Webster launches STEMM, new approach for five areas of study


During convocation on Aug. 16, President Elizabeth Stroble and Provost Julian Schuster highlighted six areas Webster University need to strengthen. Schuster called for the formation of a faculty and staff working group to study how the university can develop in the science, technology, engineering, mathematics and medical (STEMM) fields. The end goal for Webster is to grow the undergraduate student population, increase retention and graduation rates, and improve the university’s rankings.
Webster’s increased focus on STEMM follows a federal STEM initiative to increase enrollment, training and employment in those areas. Webster added the additional “M” to STEM to add emphasis on medicine. Medicine’s presence in Webster’s vision is a nod to growth in the nursing field and its place in Webster’s degree offerings.
“All institutions will do some sort of STEM,” said Brian Crouse, vice president of education programs for the Missouri Chamber of Commerce. “The difference between what Webster University does with their STEMM and what Missouri University of Science and Technology does with their STEM is going to be totally different because of the difference in mission.”
Linda Dahlgren, grant officer for Webster University, explained the growth is not specific to Webster but the general state of STEM education funding.
“I’ve seen a lot of growth in funding for STEM education,” Dahlgren said. “It’s everywhere.”
The National Science Foundation has increased the variety and number of STEM grants they offer. Other funders ­— private, federal and corporate — have incorporated STEM into their traditional funding interests. Each funder has its own agenda, but the overall trend is to encourage young people to pursue STEM fields in college and in their careers. The impact on students across the nation varies widely. It includes new courses like K-12 outreach, teaching innovations, research opportunities, and scholarships. In addition, many STEM initiatives are tied to support for minority and female students. This is in an effort to build a population of STEM professionals that better reflects the U.S. as a whole Dahlgren said.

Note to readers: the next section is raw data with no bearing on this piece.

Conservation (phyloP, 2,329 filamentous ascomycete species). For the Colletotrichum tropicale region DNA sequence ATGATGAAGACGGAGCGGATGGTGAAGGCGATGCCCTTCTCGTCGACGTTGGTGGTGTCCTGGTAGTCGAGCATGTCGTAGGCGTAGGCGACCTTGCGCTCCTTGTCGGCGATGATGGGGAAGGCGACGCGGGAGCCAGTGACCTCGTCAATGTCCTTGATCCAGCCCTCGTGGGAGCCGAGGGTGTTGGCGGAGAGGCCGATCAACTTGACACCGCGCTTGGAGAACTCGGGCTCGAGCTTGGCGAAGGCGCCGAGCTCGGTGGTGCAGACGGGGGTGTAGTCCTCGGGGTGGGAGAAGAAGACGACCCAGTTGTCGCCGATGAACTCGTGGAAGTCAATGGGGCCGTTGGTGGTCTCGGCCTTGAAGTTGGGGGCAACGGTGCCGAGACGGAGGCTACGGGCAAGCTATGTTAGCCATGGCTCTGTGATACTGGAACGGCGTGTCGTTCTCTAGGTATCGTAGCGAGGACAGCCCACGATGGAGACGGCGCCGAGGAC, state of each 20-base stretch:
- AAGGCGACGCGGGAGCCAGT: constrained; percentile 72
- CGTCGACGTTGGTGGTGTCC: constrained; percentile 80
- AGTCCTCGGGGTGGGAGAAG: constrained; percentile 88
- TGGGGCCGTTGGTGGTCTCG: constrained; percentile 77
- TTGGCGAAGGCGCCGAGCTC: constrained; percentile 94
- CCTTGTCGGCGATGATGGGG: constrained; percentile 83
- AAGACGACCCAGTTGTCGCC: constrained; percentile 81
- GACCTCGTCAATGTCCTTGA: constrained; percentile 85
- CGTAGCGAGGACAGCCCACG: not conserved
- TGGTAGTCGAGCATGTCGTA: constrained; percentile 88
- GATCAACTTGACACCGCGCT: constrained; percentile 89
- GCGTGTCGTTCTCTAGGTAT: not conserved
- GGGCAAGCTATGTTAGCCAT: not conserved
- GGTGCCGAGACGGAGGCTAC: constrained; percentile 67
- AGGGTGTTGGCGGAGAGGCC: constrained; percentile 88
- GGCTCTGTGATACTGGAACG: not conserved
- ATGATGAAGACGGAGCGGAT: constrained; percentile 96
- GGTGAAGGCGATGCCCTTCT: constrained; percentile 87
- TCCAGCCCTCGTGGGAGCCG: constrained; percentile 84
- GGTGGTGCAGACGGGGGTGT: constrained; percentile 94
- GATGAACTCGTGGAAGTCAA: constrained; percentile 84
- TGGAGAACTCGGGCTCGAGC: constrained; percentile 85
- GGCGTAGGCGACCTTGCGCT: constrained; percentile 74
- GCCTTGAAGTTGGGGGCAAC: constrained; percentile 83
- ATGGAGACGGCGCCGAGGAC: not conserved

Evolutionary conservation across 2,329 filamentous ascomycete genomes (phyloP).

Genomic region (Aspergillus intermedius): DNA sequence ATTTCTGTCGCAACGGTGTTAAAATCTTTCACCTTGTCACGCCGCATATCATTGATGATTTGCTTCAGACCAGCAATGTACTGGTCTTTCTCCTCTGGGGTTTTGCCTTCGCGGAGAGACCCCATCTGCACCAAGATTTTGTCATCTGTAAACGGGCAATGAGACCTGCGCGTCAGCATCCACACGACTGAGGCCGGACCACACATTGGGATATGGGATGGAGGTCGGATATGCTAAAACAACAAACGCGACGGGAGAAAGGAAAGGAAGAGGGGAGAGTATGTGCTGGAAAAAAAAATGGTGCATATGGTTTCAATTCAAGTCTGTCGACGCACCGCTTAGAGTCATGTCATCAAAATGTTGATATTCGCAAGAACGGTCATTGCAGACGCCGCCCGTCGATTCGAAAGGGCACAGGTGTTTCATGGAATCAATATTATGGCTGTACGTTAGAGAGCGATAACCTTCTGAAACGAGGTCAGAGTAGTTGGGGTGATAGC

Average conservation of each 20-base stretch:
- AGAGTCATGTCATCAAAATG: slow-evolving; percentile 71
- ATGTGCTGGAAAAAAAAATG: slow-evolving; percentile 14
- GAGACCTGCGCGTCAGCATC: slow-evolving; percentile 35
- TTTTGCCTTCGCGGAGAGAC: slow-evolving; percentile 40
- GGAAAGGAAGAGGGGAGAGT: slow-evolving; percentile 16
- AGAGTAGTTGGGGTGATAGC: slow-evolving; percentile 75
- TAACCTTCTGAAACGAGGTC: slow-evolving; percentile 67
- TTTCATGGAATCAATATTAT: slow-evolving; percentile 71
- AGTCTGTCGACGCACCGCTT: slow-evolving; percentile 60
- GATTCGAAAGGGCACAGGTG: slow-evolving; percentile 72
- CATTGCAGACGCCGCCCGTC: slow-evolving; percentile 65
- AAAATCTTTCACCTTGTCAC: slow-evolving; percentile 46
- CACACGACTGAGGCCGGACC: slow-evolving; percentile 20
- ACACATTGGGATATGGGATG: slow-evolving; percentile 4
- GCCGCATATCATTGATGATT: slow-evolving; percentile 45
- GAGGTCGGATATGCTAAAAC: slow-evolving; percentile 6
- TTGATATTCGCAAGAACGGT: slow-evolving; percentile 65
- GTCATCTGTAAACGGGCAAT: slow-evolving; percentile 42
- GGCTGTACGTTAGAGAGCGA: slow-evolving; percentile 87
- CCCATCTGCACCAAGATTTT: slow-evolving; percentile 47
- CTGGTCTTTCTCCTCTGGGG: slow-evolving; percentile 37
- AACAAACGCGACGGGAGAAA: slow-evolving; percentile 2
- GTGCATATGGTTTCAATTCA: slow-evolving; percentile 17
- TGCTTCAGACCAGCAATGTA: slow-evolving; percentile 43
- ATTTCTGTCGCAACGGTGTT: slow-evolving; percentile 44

Once the working group is formed, one of its first tasks will be to list all STEMM-related fields at Webster, Barbara O’Malley, Webster’s chief communications officer, said in an email.
“Areas of study such as Webster’s nursing, behavior and biological sciences, math and computer science would be considered STEMM, but there are probably many others that will be considered STEMM too,” O’Malley said.
In regard to STEMM in communications, Julia Griffey, assistant professor in the electronic and photographic media department, said it takes a specific kind of knowledge.
“To have a good understanding of your tools, you really have to understand how they work, and there is a lot of technology involved in all that,” Griffey said.
An important step in Webster’s plan for its STEMM initiative is the interdisciplinary sciences building, O’Malley said. Plans for a science building will provide more classroom and research space.
“Currently, we have one chemistry lab, three biology labs and one physics lab,” said Stephanie Schroeder, chair in the department of biological sciences.  “Our chemistry lab is used for general and organic chemistry and there is only one three-hour block of time that is not scheduled Monday through Friday.”
Schroeder said she hopes the science building will give the biology department classroom space and dedicated research space.
Registered nursing is projected to be one of the fastest growing occupations in Missouri. According to a Missouri Economic Research and Information Center study, there is a 17.3 percent expected growth in the field between 2008 and 2018. Webster University offers multiple degrees in the fields of nursing and nurse anesthesia.
“With the health care system in combination with the economic conditions of today, the future is trending towards the utilization of advance practice nurses,” said Jill M. Stulce, director of the nurse anesthesia program. “I would personally like to grow this program into a couple different directions to include physical therapy and nurse practitioners.”
According to the Missouri Math and Science Coalition, Missouri faces a severe shortage of STEM educators in state public schools. Webster University’s education department has been involved in meetings regarding the St. Louis STEM Initiative.
“Our students know that science and math are high-needs areas,” said Dr. Theodore Green, chair of the education department. “There is a demand to fill those positions, and students are almost guaranteed a job, especially in urban areas.”
The working group is being formed. It will include full-time and part-time faculty and staff from around Webster’s worldwide network.

Share this post

+ posts